Valve controlled stroke piston combustion engine with a cam shaft
Valve operating mechanism for internal combustion engine
Valve operating apparatus for an internal combustion engine
Valve operating apparatus for an internal combustion engine Patent #: 4887563
ApplicationNo. 896625 filed on 06/10/1992
US Classes:74/567, Cams74/568R, Adjustable123/90.17, Camshaft or cam characteristics123/90.32With alternate interruption of drive train
ExaminersPrimary: Bonck, Rodney H.
Attorney, Agent or Firm
Foreign Patent References
International ClassesF01L 001/04
Foreign Application Priority Data1991-06-28 DE
DescriptionBACKGROUND OF THE INVENTION
This invention relates to camshafts having a deactivatable cam.
Camshafts having deactivatable cams have several advantages because they allow intake and outlet valves to be opened and closed, or to be kept closed, in accordance with instantaneous operating conditions of the engine by activatinq or deactivating an associated cam. For example, when an engine has two intake valves and each intake valve is operated by a separate cam that opens the valve for a specific time, it may be practical to allow both valves to operate only at higher engine speeds in order to accommodate the load and to keep one valve closed at lower engine speeds while the other valve, which is optimally designed for lower speeds, continues to be activated by its associated cam. Another application for this type of camshaft is in an internal combustion engine having cylinders which can be rendered inactive. Since all the intake valves for a cylinder in this type of engine can be kept closed when the driver of the vehicle manually deactivates their associated cams, the engine can be operated in an economy mode at less than full load using only some of its combustion chambers.
Camshafts having at least one cam that can be deactivated are disclosed, for example, in German Offenlegungsschrift No. 39 2 938. Such conventional camshafts have sleeves which are hydraulically driven along the shaft. These sleeves are components of dog clutches provided for each cam. The cams are normally deactivated and will rotate along with the shaft only when the sleeves are in a particular axial position and the clutches are engaged.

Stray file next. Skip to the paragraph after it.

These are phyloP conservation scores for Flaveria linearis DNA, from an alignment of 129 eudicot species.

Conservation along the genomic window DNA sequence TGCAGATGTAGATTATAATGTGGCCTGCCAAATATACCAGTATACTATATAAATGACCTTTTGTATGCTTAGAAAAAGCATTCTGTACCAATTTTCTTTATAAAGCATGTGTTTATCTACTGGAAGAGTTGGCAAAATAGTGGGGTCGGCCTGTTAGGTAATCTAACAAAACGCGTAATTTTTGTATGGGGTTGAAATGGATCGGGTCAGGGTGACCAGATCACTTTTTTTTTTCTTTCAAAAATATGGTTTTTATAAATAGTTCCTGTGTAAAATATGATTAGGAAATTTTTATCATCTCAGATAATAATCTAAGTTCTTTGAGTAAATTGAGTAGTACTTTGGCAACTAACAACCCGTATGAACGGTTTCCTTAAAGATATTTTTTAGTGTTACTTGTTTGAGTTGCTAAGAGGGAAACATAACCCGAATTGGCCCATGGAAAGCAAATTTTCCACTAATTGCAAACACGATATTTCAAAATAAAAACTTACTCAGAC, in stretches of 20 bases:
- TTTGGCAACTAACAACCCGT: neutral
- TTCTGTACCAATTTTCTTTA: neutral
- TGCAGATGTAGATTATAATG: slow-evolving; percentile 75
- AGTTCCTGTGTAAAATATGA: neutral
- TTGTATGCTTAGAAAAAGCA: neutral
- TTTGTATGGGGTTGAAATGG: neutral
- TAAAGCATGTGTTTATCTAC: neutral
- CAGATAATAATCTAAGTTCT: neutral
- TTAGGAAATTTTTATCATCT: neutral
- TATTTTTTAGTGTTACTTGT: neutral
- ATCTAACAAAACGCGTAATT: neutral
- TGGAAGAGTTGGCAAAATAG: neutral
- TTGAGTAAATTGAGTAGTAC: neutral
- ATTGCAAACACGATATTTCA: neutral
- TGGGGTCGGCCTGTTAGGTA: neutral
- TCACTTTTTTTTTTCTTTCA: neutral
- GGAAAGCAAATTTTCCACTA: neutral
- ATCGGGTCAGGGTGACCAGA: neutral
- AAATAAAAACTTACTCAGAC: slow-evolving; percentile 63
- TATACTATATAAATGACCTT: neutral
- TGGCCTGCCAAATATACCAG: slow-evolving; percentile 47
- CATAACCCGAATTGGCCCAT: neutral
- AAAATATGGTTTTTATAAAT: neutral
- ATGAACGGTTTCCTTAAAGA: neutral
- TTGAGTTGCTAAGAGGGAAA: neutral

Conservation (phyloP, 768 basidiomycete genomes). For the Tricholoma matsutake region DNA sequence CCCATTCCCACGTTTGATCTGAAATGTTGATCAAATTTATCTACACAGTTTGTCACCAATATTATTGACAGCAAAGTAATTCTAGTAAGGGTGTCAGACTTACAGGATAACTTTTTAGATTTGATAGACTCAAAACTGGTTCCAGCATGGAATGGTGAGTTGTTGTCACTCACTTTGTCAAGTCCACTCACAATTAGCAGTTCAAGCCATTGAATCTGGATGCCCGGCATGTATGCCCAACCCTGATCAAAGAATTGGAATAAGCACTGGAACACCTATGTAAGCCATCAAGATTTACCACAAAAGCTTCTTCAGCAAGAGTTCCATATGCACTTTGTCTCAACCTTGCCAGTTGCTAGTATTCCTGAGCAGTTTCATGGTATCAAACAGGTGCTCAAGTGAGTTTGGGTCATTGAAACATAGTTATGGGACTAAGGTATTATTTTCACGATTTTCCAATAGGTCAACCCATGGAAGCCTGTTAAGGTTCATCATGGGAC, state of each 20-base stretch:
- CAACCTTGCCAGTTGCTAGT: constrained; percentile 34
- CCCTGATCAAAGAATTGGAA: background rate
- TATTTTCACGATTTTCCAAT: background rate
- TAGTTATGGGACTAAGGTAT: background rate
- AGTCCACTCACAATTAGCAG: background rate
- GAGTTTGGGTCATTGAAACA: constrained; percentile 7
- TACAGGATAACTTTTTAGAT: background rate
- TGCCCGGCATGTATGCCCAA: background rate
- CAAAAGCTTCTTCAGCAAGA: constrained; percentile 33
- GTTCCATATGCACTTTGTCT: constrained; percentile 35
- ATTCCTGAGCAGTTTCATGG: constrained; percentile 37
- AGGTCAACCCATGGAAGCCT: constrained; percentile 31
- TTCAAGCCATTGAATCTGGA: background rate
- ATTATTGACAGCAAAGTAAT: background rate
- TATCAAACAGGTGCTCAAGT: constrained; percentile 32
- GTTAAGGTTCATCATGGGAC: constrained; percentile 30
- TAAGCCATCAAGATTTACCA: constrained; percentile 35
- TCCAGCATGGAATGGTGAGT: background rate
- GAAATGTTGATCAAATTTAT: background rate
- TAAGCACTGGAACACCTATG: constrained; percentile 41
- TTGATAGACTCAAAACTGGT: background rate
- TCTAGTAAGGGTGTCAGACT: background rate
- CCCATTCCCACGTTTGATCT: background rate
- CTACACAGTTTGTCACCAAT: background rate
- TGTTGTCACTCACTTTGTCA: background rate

SUMMARY OF THE INVENTION
Accordingly, it is an object of the present invention to provide a camshaft having a deactivatable cam which overcomes the disadvantages of the prior art.
Another object of the invention is to provide such a camshaft which is more compact in the axial direction than those of the prior art.
These and other objects of the invention are attained by providing a camshaft with a deactivatable cam and a hydraulic clutch which is operable to secure the cam to the camshaft in which the clutch includes a bolt movable transversely to the axis of the camshaft between a locking position in which the cam will rotate with the camshaft and a cam release position in which the cam will not rotate with the camshaft.
Since the clutch provided in the camshaft arrangement according to the invention engages and disengages in a direction transverse to the camshaft axis instead of axially, the clutch requires no additional axial space. Another advantage of the invention is that the camshaft, which is subjected to torque and flexing forces, can be relatively thick because there are no sleeves on the shaft to take up circumferential space. Finally, centrifugal force can be utilized at higher speeds to make the cams rotate along with the shaft.
BRIEF DESCRIPTION OF THE DRAWINGS
Further objects and advantages of the invention will be apparent from a reading of the following description in conjunction with the accompanying drawings, in which:
FIG. 1 is a cross-sectional view of the relevant portion of an engine, illustrating a representative camshaft arrangement according to the invention;
FIG. 2 is a plan view of the arrangement shown in FIG. 1; and
FIGS. 3 and 4 are longitudinal and transverse sectional views, respectively, of two further embodiments of the invention.
DESCRIPTION OF PREFERRED EMBODIMENTS
In the typical embodiment of the invention shown in FIGS. 1 and 2, a camshaft 2, mounted on a cylinder head 1, is driven by an engine in the usual manner. The camshaft 2 has several cams, only two of which are illustrated. One cam 3 is affixed to the camshaft 2 so that it always rotates with the camshaft. Another cam 4, which has a base circle 4a, is arranged to be deactivated. The cams 3 and 4 actuate two separate lift valves for the same combustion chamber. The shaft 5 and associated closing spring for one such valve are shown in FIG. 1. Both of the valves are actuated through corresponding cup tappets 6 and 7 which are of conventional design and, accordingly, need not be described in detail herein. The tappets reciprocate in corresponding passages inside the cylinder head 1 which are coaxial with the valves.